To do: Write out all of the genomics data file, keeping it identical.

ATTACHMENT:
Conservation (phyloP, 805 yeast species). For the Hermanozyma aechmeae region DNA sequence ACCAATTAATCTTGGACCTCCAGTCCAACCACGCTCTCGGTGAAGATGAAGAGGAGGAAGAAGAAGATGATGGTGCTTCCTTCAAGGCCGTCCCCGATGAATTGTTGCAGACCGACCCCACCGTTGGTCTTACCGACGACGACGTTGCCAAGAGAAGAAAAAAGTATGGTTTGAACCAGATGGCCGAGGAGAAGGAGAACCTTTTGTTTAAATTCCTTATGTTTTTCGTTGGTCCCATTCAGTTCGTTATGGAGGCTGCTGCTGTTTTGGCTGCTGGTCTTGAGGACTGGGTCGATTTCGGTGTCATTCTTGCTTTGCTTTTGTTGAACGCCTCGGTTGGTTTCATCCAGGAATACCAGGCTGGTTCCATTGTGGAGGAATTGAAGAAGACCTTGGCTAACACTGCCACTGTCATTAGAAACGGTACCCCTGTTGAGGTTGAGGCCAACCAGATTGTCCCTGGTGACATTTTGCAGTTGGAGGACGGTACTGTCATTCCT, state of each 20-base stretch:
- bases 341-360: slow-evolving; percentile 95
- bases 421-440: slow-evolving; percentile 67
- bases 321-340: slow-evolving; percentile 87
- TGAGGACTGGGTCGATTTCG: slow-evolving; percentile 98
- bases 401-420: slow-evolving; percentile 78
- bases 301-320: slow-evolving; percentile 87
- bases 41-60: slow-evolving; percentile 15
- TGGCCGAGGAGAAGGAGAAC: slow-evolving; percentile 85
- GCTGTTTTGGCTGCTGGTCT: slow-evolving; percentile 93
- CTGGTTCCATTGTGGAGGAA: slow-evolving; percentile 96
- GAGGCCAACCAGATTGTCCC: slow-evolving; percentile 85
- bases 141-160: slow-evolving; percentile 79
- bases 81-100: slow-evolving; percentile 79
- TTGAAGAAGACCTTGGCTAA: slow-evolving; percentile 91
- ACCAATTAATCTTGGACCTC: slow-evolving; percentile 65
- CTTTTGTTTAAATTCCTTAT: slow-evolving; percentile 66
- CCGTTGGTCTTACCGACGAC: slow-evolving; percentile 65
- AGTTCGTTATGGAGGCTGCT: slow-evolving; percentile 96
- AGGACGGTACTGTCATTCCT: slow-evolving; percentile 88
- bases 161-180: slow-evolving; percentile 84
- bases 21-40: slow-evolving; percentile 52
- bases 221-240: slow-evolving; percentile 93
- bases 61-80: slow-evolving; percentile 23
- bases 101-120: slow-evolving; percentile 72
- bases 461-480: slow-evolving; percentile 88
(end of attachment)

Conservation (phyloP, 805 yeast species). For the Hermanozyma aechmeae region DNA sequence ACCAATTAATCTTGGACCTCCAGTCCAACCACGCTCTCGGTGAAGATGAAGAGGAGGAAGAAGAAGATGATGGTGCTTCCTTCAAGGCCGTCCCCGATGAATTGTTGCAGACCGACCCCACCGTTGGTCTTACCGACGACGACGTTGCCAAGAGAAGAAAAAAGTATGGTTTGAACCAGATGGCCGAGGAGAAGGAGAACCTTTTGTTTAAATTCCTTATGTTTTTCGTTGGTCCCATTCAGTTCGTTATGGAGGCTGCTGCTGTTTTGGCTGCTGGTCTTGAGGACTGGGTCGATTTCGGTGTCATTCTTGCTTTGCTTTTGTTGAACGCCTCGGTTGGTTTCATCCAGGAATACCAGGCTGGTTCCATTGTGGAGGAATTGAAGAAGACCTTGGCTAACACTGCCACTGTCATTAGAAACGGTACCCCTGTTGAGGTTGAGGCCAACCAGATTGTCCCTGGTGACATTTTGCAGTTGGAGGACGGTACTGTCATTCCT, state of each 20-base stretch:
- bases 341-360: slow-evolving; percentile 95
- bases 421-440: slow-evolving; percentile 67
- bases 321-340: slow-evolving; percentile 87
- TGAGGACTGGGTCGATTTCG: slow-evolving; percentile 98
- bases 401-420: slow-evolving; percentile 78
- bases 301-320: slow-evolving; percentile 87
- bases 41-60: slow-evolving; percentile 15
- TGGCCGAGGAGAAGGAGAAC: slow-evolving; percentile 85
- GCTGTTTTGGCTGCTGGTCT: slow-evolving; percentile 93
- CTGGTTCCATTGTGGAGGAA: slow-evolving; percentile 96
- GAGGCCAACCAGATTGTCCC: slow-evolving; percentile 85
- bases 141-160: slow-evolving; percentile 79
- bases 81-100: slow-evolving; percentile 79
- TTGAAGAAGACCTTGGCTAA: slow-evolving; percentile 91
- ACCAATTAATCTTGGACCTC: slow-evolving; percentile 65
- CTTTTGTTTAAATTCCTTAT: slow-evolving; percentile 66
- CCGTTGGTCTTACCGACGAC: slow-evolving; percentile 65
- AGTTCGTTATGGAGGCTGCT: slow-evolving; percentile 96
- AGGACGGTACTGTCATTCCT: slow-evolving; percentile 88
- bases 161-180: slow-evolving; percentile 84
- bases 21-40: slow-evolving; percentile 52
- bases 221-240: slow-evolving; percentile 93
- bases 61-80: slow-evolving; percentile 23
- bases 101-120: slow-evolving; percentile 72
- bases 461-480: slow-evolving; percentile 88